My new column is live at The Drum:
Just because a stock rose 20% last month does not mean that it will rise another 20% next month. It’s a basic principle in finance: Past performance does not guarantee future results. The same is true in marketing.
Two weeks ago, Nielsen reported that erstwhile teenagers are now tuning into more radio than before:
“Back in spring of 2011, consumers 12-17 spent an average of nine hours and 15 minutes with radio each week – not internet radio; not satellite radio; just good old AM/FM radio. Fast forward six years later, and these same consumers (now 18-to-24-year olds) spend an average of 10 hours and 15 minutes with radio each week. In other words, when teens grow up, they spend more time listening to the radio.”
Essentially, Nielsen surmised, when teenagers grow up and get jobs, they listen to the radio at work as well as in the car as they commute. But I am still sure that some marketer somewhere once looked at a bunch of teenagers not listening to the radio, proclaimed the medium to be “dead,” and advocated that marketers move their dollars to digital to reach these children for the rest of their lives.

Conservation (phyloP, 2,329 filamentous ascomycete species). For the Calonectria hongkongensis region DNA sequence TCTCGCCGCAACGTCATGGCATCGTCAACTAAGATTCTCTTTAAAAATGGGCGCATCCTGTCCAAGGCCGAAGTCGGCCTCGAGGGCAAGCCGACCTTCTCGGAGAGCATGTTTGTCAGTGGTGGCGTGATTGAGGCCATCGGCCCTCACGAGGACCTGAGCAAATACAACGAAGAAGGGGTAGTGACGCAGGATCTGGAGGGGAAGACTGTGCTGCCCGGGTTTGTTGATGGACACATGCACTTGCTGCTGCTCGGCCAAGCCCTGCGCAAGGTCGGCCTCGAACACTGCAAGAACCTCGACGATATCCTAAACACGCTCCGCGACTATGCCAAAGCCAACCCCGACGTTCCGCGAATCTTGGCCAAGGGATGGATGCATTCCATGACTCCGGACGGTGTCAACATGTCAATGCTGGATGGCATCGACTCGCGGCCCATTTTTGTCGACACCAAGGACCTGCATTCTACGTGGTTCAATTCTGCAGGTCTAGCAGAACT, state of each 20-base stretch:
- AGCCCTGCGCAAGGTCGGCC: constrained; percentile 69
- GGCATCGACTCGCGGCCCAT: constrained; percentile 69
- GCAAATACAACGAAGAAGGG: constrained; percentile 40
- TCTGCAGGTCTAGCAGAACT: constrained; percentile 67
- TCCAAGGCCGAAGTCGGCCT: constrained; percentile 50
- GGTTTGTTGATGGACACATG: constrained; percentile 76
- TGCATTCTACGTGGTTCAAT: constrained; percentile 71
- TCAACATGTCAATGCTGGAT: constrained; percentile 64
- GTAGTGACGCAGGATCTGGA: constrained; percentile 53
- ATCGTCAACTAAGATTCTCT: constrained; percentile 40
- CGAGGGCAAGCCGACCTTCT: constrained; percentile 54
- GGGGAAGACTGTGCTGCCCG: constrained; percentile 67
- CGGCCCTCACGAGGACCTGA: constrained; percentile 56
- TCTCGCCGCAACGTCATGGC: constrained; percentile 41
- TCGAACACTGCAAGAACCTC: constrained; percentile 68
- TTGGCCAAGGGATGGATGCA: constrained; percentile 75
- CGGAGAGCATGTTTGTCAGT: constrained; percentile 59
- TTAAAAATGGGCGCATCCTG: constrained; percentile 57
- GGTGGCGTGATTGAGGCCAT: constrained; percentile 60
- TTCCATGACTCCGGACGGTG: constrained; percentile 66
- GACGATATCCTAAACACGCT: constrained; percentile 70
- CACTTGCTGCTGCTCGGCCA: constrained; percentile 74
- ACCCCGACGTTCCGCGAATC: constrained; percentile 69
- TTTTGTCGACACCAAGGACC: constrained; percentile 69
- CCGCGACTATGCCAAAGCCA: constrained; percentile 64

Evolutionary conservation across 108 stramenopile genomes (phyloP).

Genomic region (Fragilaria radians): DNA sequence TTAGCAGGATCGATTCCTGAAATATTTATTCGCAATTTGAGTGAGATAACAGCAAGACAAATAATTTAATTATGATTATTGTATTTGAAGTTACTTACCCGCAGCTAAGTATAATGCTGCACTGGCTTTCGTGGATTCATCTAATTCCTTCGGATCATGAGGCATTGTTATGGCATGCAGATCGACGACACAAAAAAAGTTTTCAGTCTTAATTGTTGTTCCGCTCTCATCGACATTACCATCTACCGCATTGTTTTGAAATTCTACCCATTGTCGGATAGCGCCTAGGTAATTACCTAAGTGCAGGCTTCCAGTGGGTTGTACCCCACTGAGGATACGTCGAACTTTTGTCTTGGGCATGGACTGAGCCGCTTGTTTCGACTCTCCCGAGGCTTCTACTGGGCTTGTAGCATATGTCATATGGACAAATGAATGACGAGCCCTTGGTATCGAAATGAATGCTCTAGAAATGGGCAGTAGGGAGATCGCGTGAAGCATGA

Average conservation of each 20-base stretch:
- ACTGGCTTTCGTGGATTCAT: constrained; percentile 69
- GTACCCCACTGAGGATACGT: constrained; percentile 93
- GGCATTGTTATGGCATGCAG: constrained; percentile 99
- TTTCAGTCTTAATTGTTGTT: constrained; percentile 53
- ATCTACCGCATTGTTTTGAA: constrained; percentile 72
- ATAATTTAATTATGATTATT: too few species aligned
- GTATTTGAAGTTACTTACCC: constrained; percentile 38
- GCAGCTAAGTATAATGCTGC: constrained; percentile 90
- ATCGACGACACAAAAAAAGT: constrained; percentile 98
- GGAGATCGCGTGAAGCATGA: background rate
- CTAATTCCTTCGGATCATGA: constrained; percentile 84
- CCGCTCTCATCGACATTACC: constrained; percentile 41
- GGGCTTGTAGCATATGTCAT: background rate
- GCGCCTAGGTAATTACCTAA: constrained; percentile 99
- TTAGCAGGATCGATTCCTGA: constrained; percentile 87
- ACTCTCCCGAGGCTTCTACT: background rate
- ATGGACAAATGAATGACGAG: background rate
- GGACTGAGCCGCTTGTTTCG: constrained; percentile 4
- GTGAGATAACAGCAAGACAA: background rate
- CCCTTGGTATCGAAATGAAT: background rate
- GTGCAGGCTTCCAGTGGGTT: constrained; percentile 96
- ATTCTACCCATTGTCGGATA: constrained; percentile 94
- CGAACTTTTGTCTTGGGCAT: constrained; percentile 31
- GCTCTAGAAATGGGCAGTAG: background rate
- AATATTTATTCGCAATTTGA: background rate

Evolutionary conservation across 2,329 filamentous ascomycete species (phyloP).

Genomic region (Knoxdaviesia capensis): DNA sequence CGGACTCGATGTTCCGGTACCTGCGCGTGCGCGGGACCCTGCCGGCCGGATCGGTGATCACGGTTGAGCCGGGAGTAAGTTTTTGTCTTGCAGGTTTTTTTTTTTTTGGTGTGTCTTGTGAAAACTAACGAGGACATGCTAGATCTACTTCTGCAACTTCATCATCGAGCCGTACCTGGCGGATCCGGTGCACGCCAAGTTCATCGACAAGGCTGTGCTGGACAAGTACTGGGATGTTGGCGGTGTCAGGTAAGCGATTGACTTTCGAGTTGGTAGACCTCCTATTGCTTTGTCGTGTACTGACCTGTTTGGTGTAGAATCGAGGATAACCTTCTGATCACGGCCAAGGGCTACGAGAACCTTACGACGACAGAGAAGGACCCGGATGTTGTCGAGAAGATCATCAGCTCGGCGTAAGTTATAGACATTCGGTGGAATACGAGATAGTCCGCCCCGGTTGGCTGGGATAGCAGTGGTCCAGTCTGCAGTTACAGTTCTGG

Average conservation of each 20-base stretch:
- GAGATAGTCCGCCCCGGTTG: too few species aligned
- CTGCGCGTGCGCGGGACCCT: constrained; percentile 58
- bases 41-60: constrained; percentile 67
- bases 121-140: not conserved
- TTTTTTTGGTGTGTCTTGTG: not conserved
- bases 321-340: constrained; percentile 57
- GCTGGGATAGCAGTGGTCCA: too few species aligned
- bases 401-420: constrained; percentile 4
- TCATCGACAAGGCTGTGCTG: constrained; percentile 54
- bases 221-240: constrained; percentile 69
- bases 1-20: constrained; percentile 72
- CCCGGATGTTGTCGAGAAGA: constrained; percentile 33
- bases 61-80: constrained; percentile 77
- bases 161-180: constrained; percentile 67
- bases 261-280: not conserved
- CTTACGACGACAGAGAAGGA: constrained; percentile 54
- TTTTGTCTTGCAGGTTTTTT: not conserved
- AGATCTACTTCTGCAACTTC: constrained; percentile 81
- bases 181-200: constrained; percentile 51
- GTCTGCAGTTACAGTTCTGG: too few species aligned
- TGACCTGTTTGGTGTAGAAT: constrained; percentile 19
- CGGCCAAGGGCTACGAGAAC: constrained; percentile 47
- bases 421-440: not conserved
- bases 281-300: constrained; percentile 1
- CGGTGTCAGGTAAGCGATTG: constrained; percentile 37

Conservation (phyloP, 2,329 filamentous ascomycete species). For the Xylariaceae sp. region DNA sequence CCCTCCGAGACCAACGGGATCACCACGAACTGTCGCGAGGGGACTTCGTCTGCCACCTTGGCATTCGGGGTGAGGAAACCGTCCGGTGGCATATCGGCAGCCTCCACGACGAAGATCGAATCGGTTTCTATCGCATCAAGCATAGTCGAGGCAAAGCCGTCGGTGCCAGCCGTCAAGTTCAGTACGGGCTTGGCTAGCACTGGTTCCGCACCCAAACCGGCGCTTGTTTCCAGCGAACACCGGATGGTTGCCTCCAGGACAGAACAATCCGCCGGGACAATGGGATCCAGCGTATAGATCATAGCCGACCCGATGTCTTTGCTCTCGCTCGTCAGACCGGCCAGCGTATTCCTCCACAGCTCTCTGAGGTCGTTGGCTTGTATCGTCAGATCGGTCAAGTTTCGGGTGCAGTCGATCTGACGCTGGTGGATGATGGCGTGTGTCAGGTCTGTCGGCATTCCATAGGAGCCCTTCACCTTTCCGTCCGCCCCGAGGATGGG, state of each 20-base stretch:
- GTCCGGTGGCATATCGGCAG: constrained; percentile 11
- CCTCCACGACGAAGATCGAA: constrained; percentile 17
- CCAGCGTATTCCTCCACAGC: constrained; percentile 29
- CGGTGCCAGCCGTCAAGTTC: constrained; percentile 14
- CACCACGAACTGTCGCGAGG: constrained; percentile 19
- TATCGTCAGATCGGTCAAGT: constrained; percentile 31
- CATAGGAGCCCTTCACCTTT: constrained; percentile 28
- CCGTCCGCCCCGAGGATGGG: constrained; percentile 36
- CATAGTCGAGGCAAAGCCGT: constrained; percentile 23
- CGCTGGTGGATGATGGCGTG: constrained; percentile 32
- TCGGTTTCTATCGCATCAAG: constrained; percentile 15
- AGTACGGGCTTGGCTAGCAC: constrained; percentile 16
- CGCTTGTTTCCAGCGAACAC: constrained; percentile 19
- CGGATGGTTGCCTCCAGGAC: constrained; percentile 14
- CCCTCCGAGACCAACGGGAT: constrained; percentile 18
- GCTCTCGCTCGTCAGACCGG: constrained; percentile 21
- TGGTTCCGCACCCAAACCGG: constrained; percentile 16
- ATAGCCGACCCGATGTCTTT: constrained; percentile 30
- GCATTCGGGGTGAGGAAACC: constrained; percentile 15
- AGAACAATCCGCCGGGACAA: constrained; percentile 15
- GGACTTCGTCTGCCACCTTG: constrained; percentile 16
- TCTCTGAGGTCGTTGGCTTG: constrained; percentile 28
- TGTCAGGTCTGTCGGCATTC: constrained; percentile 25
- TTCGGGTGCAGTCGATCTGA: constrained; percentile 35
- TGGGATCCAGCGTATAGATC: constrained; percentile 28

In my prior analysis of the radio industry, I observed that the medium is alive and well – although the data did lend some credence to the fears of some broadcast marketers that young people are giving up on the radio. However, Nielsen’s new information proves that such assumptions are incorrect. After all, media consumption changes as both people and their lifestyles change.